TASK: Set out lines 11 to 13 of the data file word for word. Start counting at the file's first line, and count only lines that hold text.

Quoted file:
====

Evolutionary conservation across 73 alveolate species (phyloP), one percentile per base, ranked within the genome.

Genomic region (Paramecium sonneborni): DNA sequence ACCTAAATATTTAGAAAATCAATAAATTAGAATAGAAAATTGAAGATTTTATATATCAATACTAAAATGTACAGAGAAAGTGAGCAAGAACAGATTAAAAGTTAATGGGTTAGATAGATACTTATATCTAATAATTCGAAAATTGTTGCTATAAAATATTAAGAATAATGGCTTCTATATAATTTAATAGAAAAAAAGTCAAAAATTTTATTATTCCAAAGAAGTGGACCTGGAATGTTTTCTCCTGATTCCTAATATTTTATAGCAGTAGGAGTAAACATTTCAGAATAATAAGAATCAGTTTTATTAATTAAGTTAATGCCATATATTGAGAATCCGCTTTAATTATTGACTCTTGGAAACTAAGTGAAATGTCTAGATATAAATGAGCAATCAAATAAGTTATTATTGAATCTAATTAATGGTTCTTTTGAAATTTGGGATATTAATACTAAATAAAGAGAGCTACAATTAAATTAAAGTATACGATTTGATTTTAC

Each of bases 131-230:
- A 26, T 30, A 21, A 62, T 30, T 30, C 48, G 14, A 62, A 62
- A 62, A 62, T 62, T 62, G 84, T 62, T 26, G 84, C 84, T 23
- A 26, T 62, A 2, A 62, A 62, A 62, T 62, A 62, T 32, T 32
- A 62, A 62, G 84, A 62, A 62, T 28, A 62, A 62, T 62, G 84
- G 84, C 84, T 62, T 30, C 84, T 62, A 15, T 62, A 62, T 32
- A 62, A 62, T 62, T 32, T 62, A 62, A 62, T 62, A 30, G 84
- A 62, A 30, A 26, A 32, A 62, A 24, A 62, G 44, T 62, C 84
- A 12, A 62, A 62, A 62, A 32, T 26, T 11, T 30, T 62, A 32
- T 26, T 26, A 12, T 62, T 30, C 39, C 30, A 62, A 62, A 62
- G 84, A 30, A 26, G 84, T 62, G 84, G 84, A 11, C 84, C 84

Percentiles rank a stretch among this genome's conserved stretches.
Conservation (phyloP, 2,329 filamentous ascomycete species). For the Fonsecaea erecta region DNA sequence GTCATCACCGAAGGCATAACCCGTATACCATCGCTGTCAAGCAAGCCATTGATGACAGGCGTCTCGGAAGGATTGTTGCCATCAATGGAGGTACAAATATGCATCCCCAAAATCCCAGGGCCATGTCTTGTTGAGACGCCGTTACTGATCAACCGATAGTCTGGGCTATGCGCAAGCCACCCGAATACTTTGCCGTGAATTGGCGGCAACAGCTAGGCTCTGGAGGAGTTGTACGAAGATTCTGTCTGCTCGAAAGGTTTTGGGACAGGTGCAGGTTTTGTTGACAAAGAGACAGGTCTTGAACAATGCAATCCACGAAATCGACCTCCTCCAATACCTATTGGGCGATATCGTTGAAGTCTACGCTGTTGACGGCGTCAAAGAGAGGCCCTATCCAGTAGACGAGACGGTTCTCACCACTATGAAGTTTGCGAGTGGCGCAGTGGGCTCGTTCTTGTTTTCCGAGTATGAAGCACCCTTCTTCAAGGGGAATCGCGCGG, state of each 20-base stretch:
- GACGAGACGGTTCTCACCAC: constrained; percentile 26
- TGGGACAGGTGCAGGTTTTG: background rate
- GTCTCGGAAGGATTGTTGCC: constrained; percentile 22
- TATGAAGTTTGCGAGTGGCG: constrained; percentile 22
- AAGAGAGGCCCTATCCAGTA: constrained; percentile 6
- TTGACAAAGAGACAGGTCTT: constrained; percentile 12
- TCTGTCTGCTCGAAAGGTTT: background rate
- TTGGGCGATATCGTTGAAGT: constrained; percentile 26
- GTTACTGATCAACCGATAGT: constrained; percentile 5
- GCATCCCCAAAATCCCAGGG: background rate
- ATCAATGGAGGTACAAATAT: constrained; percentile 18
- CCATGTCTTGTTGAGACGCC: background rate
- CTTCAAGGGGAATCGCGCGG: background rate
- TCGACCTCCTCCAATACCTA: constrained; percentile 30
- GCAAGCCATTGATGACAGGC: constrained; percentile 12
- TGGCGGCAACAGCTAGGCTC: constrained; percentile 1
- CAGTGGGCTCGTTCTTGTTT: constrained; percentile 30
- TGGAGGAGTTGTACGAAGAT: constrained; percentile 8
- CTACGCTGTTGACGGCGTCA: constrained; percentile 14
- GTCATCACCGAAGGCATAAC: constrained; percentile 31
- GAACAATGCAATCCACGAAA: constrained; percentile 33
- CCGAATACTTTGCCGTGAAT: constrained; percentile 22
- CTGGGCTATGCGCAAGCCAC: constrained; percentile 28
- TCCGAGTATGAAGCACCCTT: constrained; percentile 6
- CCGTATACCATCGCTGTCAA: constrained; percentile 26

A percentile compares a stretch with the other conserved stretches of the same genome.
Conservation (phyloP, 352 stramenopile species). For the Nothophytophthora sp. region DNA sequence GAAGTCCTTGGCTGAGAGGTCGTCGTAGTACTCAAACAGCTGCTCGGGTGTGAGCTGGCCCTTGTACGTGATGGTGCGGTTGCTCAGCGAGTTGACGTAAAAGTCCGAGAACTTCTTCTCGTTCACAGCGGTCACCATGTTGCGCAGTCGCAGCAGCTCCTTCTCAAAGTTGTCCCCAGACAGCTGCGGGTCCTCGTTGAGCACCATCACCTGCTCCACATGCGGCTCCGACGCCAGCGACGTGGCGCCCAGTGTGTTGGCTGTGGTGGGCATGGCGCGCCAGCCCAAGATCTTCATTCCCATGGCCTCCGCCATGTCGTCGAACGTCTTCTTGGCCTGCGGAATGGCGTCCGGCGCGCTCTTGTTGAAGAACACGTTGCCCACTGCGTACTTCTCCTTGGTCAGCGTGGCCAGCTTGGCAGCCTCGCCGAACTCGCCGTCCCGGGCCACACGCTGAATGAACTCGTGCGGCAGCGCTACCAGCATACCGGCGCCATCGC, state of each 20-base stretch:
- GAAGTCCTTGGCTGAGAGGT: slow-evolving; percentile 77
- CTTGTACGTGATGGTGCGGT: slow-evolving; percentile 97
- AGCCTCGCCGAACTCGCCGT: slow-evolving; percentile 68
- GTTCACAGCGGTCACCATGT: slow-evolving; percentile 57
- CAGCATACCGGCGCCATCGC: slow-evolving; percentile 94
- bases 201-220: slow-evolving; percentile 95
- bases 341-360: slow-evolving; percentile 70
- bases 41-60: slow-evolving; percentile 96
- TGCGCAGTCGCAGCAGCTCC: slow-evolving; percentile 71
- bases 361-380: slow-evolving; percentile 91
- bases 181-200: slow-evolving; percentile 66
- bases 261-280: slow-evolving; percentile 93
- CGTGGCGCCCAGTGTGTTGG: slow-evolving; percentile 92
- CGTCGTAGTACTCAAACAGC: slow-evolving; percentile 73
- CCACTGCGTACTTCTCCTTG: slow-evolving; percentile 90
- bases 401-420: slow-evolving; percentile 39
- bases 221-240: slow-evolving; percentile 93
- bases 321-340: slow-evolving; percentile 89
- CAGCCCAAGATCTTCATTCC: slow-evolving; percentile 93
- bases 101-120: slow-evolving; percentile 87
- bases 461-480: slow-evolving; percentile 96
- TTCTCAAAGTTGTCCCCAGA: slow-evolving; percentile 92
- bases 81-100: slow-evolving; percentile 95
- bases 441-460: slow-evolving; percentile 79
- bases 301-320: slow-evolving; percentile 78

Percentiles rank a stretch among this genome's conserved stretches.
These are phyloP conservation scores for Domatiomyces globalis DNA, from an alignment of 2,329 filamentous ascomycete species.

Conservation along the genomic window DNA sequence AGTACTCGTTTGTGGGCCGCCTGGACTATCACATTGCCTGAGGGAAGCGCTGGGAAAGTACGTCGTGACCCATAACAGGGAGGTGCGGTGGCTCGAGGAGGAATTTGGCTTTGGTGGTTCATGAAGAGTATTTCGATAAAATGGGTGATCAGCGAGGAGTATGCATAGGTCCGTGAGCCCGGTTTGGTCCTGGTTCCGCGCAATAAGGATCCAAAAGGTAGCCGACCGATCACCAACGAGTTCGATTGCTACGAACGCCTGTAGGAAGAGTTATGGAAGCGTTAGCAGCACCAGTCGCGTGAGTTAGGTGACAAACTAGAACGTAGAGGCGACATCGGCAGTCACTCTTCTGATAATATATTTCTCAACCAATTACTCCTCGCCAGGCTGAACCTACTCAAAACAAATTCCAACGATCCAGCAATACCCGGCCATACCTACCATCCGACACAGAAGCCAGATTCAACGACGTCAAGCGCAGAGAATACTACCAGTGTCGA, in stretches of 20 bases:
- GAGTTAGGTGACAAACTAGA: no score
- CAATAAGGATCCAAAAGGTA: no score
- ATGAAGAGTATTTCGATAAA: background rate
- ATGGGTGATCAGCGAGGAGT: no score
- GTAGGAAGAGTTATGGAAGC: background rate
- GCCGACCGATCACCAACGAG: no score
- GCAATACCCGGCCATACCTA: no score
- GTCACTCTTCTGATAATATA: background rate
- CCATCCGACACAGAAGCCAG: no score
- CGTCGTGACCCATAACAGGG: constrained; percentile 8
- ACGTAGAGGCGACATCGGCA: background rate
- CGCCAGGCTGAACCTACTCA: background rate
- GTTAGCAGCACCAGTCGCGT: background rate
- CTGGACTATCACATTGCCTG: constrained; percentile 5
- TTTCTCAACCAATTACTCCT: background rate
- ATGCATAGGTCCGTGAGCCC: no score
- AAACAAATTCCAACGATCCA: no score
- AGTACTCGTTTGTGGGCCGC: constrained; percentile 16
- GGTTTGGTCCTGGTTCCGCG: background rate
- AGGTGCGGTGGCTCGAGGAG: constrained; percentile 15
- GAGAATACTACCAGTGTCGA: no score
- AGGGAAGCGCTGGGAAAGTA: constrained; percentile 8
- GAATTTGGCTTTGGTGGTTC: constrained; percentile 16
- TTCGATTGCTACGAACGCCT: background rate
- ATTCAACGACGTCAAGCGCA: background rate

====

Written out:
- A 12, A 62, A 62, A 62, A 32, T 26, T 11, T 30, T 62, A 32
- T 26, T 26, A 12, T 62, T 30, C 39, C 30, A 62, A 62, A 62
- G 84, A 30, A 26, G 84, T 62, G 84, G 84, A 11, C 84, C 84